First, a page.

U.S. Postal Service decides not to sell downtown post office

Posted Tuesday, Jun. 10, 2014  comments  Print Reprints
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The same day a city board voted to make a $7 million offer to buy the historic downtown post office, the U.S. Postal Service announced the building is not for sale after all.

“After further review, the Postal Service has decided to retain the Fort Worth, TX — Downtown Station for Postal operations,” Arlene A. Sanchez, a spokeswoman for the postal service, said in a statement released Tuesday. “The retail operation will not be impacted. Relocation of this operation will not be required. At this time the property will not be marketed for sale.”

The Lancaster Tax Increment Reinvestment Board voted unanimously a few hours earlier to make an offer to buy the downtown post office. The purchase was contingent upon approval by the Fort Worth City Council and other taxing entities — the Tarrant County Hospital District, Tarrant County College District and the Tarrant Regional Water District.

Councilman Jungus Jordan, who also serves as chairman of the tax increment board set up by the city, said board members had “no clue” the Postal Service had decided not to sell.

“Quite frankly, we are pleased. Our concern was that the building would go unoccupied and fall into deterioration,” Jordan said about the Postal Service’s decision not to sell.

“We were going under good faith that we were going to make our offer, so we are pleased as punch we won’t have to secure the building, but it will be secured and used for a good public use,” Jordan said.

In the effort to buy the building, the city was trying to ensure that “at the end of the day that is going to be a quality development,” said Jesus Chapa, the director of the housing and economic development department. “The best way we know how is by getting control of the property.”

The postal service initially announced plans to relocate the post office in January because of costs. The historic federal building was listed with 3,700 other post offices being studied for closure several years ago because of “excess capacity” and the falling revenue of the Postal Service.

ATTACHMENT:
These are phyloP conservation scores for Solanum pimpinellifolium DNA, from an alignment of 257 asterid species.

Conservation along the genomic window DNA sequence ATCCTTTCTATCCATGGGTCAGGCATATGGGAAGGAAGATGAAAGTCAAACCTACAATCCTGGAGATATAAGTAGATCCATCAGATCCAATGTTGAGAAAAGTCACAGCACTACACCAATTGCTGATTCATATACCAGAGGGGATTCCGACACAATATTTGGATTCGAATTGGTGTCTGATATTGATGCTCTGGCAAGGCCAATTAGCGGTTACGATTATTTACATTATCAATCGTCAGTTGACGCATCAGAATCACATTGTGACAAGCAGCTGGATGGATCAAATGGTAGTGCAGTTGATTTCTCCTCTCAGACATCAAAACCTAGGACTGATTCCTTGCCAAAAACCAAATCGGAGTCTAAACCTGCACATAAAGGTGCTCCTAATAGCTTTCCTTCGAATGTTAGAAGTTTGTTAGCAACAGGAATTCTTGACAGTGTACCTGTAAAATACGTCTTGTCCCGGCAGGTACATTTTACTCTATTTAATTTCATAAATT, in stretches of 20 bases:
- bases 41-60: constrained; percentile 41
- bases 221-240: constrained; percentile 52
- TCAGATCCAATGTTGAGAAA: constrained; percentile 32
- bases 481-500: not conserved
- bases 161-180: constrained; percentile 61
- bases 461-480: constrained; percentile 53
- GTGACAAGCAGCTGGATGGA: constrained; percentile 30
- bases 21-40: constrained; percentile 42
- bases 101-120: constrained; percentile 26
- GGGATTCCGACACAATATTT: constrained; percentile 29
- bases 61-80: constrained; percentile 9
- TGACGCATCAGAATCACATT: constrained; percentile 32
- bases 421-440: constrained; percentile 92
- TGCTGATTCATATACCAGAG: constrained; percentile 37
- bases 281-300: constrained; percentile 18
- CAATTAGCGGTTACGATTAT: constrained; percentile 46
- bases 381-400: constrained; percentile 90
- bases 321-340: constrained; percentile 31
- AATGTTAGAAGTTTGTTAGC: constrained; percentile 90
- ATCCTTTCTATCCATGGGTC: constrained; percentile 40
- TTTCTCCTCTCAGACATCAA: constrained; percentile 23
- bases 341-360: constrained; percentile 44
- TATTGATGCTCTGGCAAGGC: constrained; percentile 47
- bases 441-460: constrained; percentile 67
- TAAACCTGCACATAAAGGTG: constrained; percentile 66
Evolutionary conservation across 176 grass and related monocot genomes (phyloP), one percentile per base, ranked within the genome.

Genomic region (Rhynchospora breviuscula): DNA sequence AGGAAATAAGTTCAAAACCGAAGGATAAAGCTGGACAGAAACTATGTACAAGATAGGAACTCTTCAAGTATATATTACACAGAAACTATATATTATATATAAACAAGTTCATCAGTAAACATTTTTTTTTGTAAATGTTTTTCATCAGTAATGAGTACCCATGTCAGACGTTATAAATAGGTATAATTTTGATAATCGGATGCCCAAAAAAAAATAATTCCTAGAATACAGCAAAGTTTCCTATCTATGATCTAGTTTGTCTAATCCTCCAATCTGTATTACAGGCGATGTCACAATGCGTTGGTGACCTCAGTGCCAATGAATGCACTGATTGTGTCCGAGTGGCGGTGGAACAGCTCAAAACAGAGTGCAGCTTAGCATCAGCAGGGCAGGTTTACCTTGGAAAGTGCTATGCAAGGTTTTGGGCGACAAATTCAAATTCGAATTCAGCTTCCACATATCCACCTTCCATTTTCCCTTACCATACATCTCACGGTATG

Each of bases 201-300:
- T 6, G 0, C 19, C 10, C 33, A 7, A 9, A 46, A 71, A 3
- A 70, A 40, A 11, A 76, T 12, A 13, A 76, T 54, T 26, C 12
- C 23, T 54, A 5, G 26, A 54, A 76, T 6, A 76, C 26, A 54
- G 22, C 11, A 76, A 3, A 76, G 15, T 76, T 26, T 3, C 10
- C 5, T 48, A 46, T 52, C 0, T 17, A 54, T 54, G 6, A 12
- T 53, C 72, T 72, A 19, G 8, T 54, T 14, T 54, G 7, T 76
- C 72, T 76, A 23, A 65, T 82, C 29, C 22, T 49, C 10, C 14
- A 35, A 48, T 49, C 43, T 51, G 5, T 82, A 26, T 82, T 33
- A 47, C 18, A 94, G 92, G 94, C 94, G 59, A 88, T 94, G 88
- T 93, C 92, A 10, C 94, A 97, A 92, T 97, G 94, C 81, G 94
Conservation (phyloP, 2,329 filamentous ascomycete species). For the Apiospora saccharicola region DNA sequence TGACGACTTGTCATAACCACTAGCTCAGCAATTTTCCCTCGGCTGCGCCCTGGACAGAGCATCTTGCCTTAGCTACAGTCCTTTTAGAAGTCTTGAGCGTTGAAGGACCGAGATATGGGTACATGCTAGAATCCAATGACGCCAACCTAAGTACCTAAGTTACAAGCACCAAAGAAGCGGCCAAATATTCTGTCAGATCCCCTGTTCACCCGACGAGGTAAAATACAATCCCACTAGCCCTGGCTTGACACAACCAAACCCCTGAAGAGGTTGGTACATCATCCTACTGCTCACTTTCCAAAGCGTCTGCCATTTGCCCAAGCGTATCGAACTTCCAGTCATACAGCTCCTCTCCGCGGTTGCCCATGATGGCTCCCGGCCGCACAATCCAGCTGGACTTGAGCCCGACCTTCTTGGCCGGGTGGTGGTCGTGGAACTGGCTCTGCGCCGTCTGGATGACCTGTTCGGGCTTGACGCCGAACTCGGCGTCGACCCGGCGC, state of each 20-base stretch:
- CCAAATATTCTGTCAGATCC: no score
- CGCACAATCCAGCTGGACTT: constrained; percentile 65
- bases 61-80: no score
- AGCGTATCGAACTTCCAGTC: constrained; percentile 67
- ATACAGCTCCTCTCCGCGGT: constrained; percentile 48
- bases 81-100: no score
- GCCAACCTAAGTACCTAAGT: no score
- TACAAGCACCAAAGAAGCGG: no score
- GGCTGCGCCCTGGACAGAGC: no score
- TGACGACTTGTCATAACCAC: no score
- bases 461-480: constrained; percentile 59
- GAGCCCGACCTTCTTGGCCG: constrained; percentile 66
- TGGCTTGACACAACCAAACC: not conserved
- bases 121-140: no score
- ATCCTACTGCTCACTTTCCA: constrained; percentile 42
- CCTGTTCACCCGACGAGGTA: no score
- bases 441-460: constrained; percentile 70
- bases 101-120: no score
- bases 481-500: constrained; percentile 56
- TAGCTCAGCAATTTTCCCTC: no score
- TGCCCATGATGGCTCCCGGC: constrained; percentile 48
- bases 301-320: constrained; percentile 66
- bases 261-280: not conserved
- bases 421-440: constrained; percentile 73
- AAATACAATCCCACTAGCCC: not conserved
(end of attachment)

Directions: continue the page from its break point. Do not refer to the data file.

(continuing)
Sanchez has not responded to questions about why and when the Postal Service decided not to sell.

In a letter dated Monday to Fort Worth Mayor Betsy Price from Tom A. Samra, vice president of facilities for the Postal Service, Samra said, “After further review, based on our supplemental analysis of the business and other factors, the Postal Service has changed its strategy for the Downtown Station and will now retain the facility for Postal Service operations, including customer retail services.”

The Tarrant Appraisal District valued the land in 2013 at $3.53 million and the building at $2.65 million, for a total of $6.1 million.

Along with the original plan to buy the building, Chapa said the Fort Worth Local Development Corporation, which is spearheading the city’s development of Pinnacle Bank Place across the street, could have offered incentives to the Postal Services to move retail services to that location.

The post office, completed in 1933, was designed by local architect Wyatt C. Hedrick, who also designed the neighboring passenger terminal and warehouse as well as the Will Rogers Memorial Center and Amon G. Carter Stadium.

The building, located at 251 W. Lancaster Ave., had been considered as a possible new city hall since 2004, with the city spending $200,000 in 2009 to study the idea and even entering negotiations with the Postal Service.

Unlike most post offices across the nation, the architecture of the beaux-arts/classical revival building is quite detailed. The lobby has six glass writing tables with bronze lion-head supports. Outside, 16 classical limestone columns face Lancaster, and the cornice features lions’ heads encircling the building.

Murals in the building, by Dwight C. Holmes and former Star-Telegram illustrator William H. Baker, depict the history of the post office from an ox-drawn mail wagon all the way to air mail.

This report includes material from the Star-Telegram archives.

Caty Hirst, 817-390-7984 Twitter: @catyhirst

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